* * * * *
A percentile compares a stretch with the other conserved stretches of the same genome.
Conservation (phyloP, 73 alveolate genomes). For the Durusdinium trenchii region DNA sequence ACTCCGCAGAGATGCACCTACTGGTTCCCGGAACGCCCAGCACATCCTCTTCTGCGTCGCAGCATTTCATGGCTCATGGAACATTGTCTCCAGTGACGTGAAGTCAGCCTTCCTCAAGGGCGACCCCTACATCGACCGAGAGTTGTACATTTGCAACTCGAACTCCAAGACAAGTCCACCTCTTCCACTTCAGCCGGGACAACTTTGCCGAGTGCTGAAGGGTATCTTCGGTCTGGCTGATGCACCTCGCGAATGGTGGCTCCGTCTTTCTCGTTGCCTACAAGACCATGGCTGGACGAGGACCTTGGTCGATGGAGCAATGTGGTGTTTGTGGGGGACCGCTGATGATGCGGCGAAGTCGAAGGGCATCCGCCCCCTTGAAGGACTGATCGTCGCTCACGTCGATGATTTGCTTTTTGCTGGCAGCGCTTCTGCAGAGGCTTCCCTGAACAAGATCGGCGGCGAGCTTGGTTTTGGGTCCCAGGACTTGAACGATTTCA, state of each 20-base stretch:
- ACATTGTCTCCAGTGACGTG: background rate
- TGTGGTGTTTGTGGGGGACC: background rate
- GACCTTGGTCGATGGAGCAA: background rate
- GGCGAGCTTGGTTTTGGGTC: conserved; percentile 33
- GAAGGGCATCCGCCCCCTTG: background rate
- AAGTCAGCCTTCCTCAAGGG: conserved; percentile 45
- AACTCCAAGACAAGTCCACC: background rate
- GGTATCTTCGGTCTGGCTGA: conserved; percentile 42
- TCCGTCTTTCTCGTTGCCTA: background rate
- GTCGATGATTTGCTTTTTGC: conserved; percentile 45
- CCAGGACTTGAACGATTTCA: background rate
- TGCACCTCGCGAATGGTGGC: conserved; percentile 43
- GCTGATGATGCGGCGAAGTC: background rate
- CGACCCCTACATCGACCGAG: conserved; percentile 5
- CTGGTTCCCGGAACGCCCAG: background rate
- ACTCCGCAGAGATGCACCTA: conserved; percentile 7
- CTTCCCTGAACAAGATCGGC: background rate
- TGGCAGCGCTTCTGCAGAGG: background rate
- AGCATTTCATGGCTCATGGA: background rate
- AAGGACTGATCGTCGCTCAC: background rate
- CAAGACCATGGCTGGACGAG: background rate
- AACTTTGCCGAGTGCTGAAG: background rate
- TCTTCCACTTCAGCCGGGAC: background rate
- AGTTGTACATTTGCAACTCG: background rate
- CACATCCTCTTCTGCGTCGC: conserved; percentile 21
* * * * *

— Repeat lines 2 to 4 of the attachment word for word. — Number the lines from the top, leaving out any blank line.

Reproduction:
Conservation (phyloP, 73 alveolate genomes). For the Durusdinium trenchii region DNA sequence ACTCCGCAGAGATGCACCTACTGGTTCCCGGAACGCCCAGCACATCCTCTTCTGCGTCGCAGCATTTCATGGCTCATGGAACATTGTCTCCAGTGACGTGAAGTCAGCCTTCCTCAAGGGCGACCCCTACATCGACCGAGAGTTGTACATTTGCAACTCGAACTCCAAGACAAGTCCACCTCTTCCACTTCAGCCGGGACAACTTTGCCGAGTGCTGAAGGGTATCTTCGGTCTGGCTGATGCACCTCGCGAATGGTGGCTCCGTCTTTCTCGTTGCCTACAAGACCATGGCTGGACGAGGACCTTGGTCGATGGAGCAATGTGGTGTTTGTGGGGGACCGCTGATGATGCGGCGAAGTCGAAGGGCATCCGCCCCCTTGAAGGACTGATCGTCGCTCACGTCGATGATTTGCTTTTTGCTGGCAGCGCTTCTGCAGAGGCTTCCCTGAACAAGATCGGCGGCGAGCTTGGTTTTGGGTCCCAGGACTTGAACGATTTCA, state of each 20-base stretch:
- ACATTGTCTCCAGTGACGTG: background rate
- TGTGGTGTTTGTGGGGGACC: background rate